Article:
I have been active in Scary for two years both on other crews as well as producing and directing my own film Behind The Cow. I am looking for productions that will facilitate my goal to learn how the pros really do things and why. So I look for projects run professionally to set examples for me. I am also applying my new skills to my next film, Last Note, and I am already seeing better results and more levels of creativity.
In my time in the herd, one lesson keeps standing out for me: Pre-production is everything. The action on set may be sexy, but it’s the least creative part of the process. Post-production is also highly creative, but that is not what I am emphasizing here. However post-production is limited by both what pre-production and production accomplish so we cycle right back to the most important phase: pre-production.
Production is the process of executing what you planned in pre-production, the shooting. If you really want to be part of the creativity of filmmaking take a crew role in one of these departments: Cinematography, Producing, Directing and Production Design. You do not have to be the department head to work for them, they will need many other roles to work for them gaffers, grips, set decorators, PA’s etc. If you do not know about the definitions of crew roles and how Departments are formed and how they work on a set, do some research.
Well before any given shoot day, the necessary storyboards, critical locations, props, script, wardrobe, makeup, team assignments, insurance and all other mission critical tasks should all be completed. If they are not, you risk entering a highly dysfunctional crisis state day to day with the pressure of a ticking clock and no room to wiggle when problems arise and no contingency plans for dealing with those problems. To avoid creating a culture of crises on your project, lean on the rich history of filmmakers that developed the crew roles and the work parameters for pre-production.
Crew roles and protocols were developed over 100 years of filmmaking through trial and error. They work well. Everyone must own their roles so they are prepared, equipped and proud to do their jobs. Each dept head needs to be in control of who works with them and not subject to last minute changes without consultation.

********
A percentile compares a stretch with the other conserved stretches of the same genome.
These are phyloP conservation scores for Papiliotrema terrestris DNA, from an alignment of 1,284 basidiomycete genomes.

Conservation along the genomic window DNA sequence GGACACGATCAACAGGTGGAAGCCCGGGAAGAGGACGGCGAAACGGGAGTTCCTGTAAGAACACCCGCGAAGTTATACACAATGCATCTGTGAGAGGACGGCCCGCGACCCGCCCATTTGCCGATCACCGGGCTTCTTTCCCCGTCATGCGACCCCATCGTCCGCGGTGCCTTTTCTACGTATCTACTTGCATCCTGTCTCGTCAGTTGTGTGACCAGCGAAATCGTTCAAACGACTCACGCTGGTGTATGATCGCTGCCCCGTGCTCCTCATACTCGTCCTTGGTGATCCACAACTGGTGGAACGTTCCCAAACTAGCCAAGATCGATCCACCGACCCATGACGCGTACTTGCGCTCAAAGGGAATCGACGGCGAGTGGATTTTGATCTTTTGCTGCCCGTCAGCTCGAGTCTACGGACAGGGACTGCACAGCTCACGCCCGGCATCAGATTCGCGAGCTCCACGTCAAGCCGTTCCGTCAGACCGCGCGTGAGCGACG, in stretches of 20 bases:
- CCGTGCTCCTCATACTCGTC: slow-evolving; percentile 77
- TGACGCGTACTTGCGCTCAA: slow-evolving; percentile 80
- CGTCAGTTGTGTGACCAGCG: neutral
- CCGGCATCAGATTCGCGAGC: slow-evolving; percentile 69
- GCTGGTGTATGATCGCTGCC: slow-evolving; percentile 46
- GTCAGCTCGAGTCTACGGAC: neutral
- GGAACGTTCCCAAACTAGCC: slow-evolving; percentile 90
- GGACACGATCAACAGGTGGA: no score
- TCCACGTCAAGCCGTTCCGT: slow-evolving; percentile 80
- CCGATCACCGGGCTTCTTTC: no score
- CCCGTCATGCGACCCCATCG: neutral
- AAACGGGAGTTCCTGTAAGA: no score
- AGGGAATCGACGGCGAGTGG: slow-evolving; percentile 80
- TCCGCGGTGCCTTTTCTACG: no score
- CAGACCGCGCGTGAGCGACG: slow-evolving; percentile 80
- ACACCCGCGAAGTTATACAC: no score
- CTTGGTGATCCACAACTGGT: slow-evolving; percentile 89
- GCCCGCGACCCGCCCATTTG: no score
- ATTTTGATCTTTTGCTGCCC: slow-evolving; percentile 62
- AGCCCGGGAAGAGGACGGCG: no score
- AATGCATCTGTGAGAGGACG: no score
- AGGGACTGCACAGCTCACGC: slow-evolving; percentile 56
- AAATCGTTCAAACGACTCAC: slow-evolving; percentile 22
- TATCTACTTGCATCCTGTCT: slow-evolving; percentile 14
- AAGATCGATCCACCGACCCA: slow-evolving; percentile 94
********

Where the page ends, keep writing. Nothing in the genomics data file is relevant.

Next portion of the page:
Ambiguous and shifting roles which change without warning only leads to tasks being left undone, project owners being disappointed and territorial conflicts among the crew. This puts them in an awkward position with each other and disrupts the department heads’ plans, resulting in conflict and confusion. It will also result in team members feeling that their contribution is being undervalued and that their time is being wasted.
I was the Art Director for a second round film to be screening this summer titled; Tell. It was a big job and I often had to wear multiple hats within my dept when, for example, wardrobe or makeup crew could not be on set. In SC we wear more than one hat and I find that keeping it within your Dept makes for the smoothest way to do that. I even did some location scouting and stunt driving, which is appropriate for an Art Director to double up on. I was treated to a really great pair of project leaders; Alan Greene (producer/writer) and Rajeev Prabhakar (director) who have worked together a lot and had their own style down smoothly. I always got answers to questions quickly. And if they didn’t have a choice made or a vision we would work quickly to get one together. When I took them to locations to speak with managers they presented an organized front so that instilled trust to negotiate for the best places. They also respected the quality of their film and the crew by bringing us on early so we had the time to do our work many weeks in advance.
This clarity of expectations and mutuality of respect gave me great opportunities to be creative in pre-production. I had the most wonderful wardrobe mistress, Edem Kuevor, going through the actors’ clothes weeks in advance so we could see what we had to buy and have everything cleaned, mended and stored for safe keeping prior to set time. Sometimes this meant that Edem and I were texting photos to each other for hours. I labored over many details, the textures and colors to make sure they worked for the characters, actors, and the director’s vision and with other aspects of the set design. Our DP Garrett Low also was consulted to avoid moiré issues. We had repair and cleaning kits to mitigate malfunctions (like rain or floor dust during stunt fighting) and to be able to clean up the locations when we were done. I did makeup tests in advance as well and walked through the location days or weeks prior to the shoot with the director and producer to work out any issues so that when set time came it took less than an hour to set up everything and then hang back to maintain the set, props, wardrobe and makeup. One time I was not able to be on location so I went the night before and did all the set decorating so it was ready when the DP went to set up. In short, I sunk my teeth into the role and did not just show up set and wing it with whatever was there. It was tiresome on some days all the driving and fetching of props and wardrobe but I was being truly making creative choices and that matters to me a great deal. A big thanks to the whole crew, cast and all the trusting generous people who loaned us their really nice homes and places of business to shoot in!
All this preparation pays off. The spirit of the Cow is that your crew should feel that the time they spend working on your film was well invested. Different people look for different things, but one thing that makes everyone happy is working on quality projects where their time and contribution is fully appreciated.